The greatest threats to the Android ecosystem


All mobile apps can be hacked. A group of hackers with enough time and dedication can gain access to, and reverse engineer, even the most secure app environment.

Android represents 80 percent of the smartphone OS market, according to ABI research, and its open development environment exposes the platform to certain unique threats from hackers and malware.

While Android security experts debate the merits of installing antivirus software on Android devices, they ignore a host of potential dangers that lurk just below the surface -- critical threats no one in our industry talks about. In an effort to strengthen the Android ecosystem for all developers, we want to shine a light on some of the most dangerous Android threats no one discusses.

A smorgasbord of risk

Android hacks come in all shapes and sizes, but the following are common exploits with the potential to unleash havoc.

  • App Piracy
  • Repackaging
  • Memory Hacking
  • Payments Verification Manipulation
  • Server Data Interpretation
  • Attack App Creation

Ground Zero

It all boils down to the fundamental problem with the Android application execution file (aka the .apk file). The Android .apk file can be easily decompiled with various apps. When you decompress (decompile) a .apk file, it converts to a DEX file so that the app can run on a Dalvik virtual machine. When you decompile the DEX file, that's where the Java code lives. And that's where the source code lives as well.

Some developers may say that they don't develop in Javacode so they're ok, or it's ok since they develop in .so library files. This is a dangerous assumption; .so files have been susceptible to reverse engineering even before Android was released. If you use IDA, a leading commercial reverse engineering tool, you can see the structure of the library and the code inside the .so files, and change the contents with a binary patch. Furthermore, there are dozens of tools available to decompile and crack Android apps simply by searching Google.

So what can you do with decompiled code?

1. App Piracy -- ripping off the source code to create a new copycat app. Remember all the Flappy Bird clones?

2. Repackaging -- inserting malware or other malicious code and repackaging, releasing into the app store. Since there is no app review process, anyone can do this. And people download wrong or bad apps all the time. A fake BBM app on Android had more than 100K downloads before it was found and shut down by Google, and it was a simple spamming app. Malware has been found in repackaged apps.

3. Memory hacking -- manipulating memory values to cheat in mobile games, etc. GameCih, Game Killer, and so on.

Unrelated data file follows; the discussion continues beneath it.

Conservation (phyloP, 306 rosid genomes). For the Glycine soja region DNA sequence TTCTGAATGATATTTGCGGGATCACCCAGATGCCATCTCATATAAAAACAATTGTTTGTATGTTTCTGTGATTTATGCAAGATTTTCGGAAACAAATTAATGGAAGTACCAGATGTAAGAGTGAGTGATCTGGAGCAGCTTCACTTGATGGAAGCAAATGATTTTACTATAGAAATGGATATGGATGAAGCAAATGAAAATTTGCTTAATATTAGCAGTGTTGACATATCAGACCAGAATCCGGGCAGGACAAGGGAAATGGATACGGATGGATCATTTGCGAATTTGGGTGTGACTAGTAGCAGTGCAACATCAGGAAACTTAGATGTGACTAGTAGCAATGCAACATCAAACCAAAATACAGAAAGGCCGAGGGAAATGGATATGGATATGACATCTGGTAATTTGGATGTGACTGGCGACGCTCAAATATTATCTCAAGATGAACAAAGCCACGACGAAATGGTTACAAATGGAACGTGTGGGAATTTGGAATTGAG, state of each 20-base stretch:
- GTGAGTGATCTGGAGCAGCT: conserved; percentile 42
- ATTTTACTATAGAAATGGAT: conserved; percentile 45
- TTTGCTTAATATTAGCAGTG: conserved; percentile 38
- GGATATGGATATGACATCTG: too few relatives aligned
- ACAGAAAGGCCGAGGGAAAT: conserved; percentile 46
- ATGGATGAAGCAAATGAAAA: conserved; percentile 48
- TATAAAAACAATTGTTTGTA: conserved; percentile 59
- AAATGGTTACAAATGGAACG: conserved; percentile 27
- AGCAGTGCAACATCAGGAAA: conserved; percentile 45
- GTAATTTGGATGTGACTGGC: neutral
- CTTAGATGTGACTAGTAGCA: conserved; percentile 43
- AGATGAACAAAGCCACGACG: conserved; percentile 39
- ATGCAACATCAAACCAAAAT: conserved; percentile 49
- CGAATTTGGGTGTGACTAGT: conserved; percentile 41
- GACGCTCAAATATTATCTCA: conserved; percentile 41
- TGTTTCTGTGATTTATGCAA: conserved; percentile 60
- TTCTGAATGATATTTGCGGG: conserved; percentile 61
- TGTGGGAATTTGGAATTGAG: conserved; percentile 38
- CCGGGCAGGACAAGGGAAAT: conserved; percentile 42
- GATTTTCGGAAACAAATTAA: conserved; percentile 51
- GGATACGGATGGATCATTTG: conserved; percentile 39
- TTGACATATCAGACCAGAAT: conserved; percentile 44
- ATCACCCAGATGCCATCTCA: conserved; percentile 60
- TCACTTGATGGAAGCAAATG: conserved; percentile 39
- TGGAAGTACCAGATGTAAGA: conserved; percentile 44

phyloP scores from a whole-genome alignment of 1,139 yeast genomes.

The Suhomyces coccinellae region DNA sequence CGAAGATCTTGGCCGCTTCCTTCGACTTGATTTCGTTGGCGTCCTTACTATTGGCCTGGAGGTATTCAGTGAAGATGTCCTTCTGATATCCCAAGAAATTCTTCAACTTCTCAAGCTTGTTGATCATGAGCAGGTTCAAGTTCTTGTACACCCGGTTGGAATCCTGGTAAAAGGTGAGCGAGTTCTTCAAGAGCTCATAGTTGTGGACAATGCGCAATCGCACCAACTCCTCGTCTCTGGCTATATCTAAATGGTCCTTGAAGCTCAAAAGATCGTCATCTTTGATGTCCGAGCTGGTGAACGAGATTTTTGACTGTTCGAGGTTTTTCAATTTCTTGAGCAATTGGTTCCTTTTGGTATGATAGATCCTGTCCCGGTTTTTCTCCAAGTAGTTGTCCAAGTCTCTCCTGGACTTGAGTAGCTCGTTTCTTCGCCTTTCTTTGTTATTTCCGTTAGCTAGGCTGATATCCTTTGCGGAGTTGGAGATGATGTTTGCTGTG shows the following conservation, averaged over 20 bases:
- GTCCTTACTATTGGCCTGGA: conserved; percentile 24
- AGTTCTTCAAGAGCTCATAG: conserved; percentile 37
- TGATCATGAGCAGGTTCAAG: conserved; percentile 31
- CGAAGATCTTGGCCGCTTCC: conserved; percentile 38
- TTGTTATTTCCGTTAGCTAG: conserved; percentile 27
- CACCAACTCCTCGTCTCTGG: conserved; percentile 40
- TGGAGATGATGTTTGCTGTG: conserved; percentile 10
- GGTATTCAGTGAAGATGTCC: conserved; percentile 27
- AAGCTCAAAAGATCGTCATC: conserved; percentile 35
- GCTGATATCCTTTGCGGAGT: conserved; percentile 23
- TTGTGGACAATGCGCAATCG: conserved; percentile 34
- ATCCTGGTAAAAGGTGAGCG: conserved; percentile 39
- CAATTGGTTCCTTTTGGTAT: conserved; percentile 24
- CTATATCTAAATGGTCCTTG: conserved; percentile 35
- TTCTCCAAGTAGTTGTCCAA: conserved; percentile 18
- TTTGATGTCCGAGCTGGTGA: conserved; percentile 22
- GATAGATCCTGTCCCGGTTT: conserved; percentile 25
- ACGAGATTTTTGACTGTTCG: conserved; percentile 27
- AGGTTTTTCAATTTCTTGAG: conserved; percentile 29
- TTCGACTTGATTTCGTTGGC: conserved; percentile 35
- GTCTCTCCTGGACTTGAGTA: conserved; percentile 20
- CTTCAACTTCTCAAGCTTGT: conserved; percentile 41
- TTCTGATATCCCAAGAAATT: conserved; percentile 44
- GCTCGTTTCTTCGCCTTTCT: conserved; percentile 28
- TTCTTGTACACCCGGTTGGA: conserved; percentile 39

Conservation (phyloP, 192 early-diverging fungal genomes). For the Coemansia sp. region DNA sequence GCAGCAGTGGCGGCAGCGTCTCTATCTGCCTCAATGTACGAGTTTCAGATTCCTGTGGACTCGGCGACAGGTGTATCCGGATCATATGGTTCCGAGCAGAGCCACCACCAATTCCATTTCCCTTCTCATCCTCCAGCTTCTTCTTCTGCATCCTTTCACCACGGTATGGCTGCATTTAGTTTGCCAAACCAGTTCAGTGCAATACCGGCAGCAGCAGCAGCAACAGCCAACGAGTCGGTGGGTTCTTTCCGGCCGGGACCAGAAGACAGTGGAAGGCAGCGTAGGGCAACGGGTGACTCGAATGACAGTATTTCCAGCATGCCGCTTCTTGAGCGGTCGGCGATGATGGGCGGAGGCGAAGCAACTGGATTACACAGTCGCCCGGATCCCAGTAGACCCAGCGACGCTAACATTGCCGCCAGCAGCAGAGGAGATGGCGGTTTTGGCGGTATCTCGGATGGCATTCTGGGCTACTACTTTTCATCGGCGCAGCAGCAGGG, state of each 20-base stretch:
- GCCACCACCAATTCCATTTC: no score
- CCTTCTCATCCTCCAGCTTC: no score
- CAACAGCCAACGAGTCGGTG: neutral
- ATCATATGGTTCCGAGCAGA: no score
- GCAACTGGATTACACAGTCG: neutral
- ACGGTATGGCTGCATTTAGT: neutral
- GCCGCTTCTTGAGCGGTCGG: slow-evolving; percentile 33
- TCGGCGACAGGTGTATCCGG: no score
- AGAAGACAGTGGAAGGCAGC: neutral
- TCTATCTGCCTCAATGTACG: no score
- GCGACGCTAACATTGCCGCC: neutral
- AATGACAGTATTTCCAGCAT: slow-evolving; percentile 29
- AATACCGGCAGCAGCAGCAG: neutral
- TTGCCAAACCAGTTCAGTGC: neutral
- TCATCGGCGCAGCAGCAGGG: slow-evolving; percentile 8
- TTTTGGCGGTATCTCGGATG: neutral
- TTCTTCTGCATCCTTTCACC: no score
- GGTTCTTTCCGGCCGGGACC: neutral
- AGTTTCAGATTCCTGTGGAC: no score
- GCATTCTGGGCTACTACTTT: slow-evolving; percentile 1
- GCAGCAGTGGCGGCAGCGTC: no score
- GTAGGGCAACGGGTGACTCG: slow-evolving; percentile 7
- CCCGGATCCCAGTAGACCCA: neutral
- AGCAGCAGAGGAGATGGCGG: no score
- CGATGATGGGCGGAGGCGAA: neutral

From a hacker's perspective, here's a few more threats common to Android apps.

4. Manipulate payment verification information to steal virtual items from apps -- Freedom, etc. are free tools that you can download and use.

5. Analyze and find what type of data gets passed to which server, then use man in the middle attacks (MITM) to hijack or change the app -- Snapchat security leak.

6. Create an attack app which can communicate with the server (since you see all the client code) to do various things, such as:

  • Take the SSL certificate or PGP key to attack the server (if the certificates are not encrypted)
  • Create a non SSL tunnel to see plain text data (see unencrypted versions of data)
  • Attack the database query via SQL injection
  • Attack the server with a DoS attack to flood the server with requests and make it unusable, don't let any other users in by tying up the server.
  • By allowing server attacks, hackers can easily decrease the amount of time needed to figure out how the data structure is composed.
  • With SSL certificates, if you have this certificate, there can be secondary and tertiary attacks derived from this.

Simply put, people say "it's ok since all the data lives on the server side".

However, if the data is all on the server (the locked room), the data needed to access that server is all in the client (the key). If the key can be replicated, who can say that the locked room will never be accessed by an outside person?

Eliminating danger

The greatest risk Android developers face is is the security of the app itself. Once the app has been compromised through the.apk file, the value of the developer's IP can vanish instantly.

To maintain the total security and integrity of your apps, I recommend PentaProtect from SEWorks, which provides source code obfuscation, binary obfuscation, anti-decompile protection, anti-memory hacking, library protect. Couple this with app tampering detection/monitoring service AppSecure and this is as close to bulletproof as you can get (right now anyway).

nh_01Min Pyo Hong is the founder and CEO of mobile app security service SEWORKS. With 21 years of security software experience, Hong founded and sold SHIFTWORKS (acquired by Infraware), and is the founder of WOWHACKER, a non-profit security research group. Hong actively advises corporations, NGOs, and governments on matters of digital and cyber security, and is a PhD candidate at Korea University in IAS-LAB Information Security.

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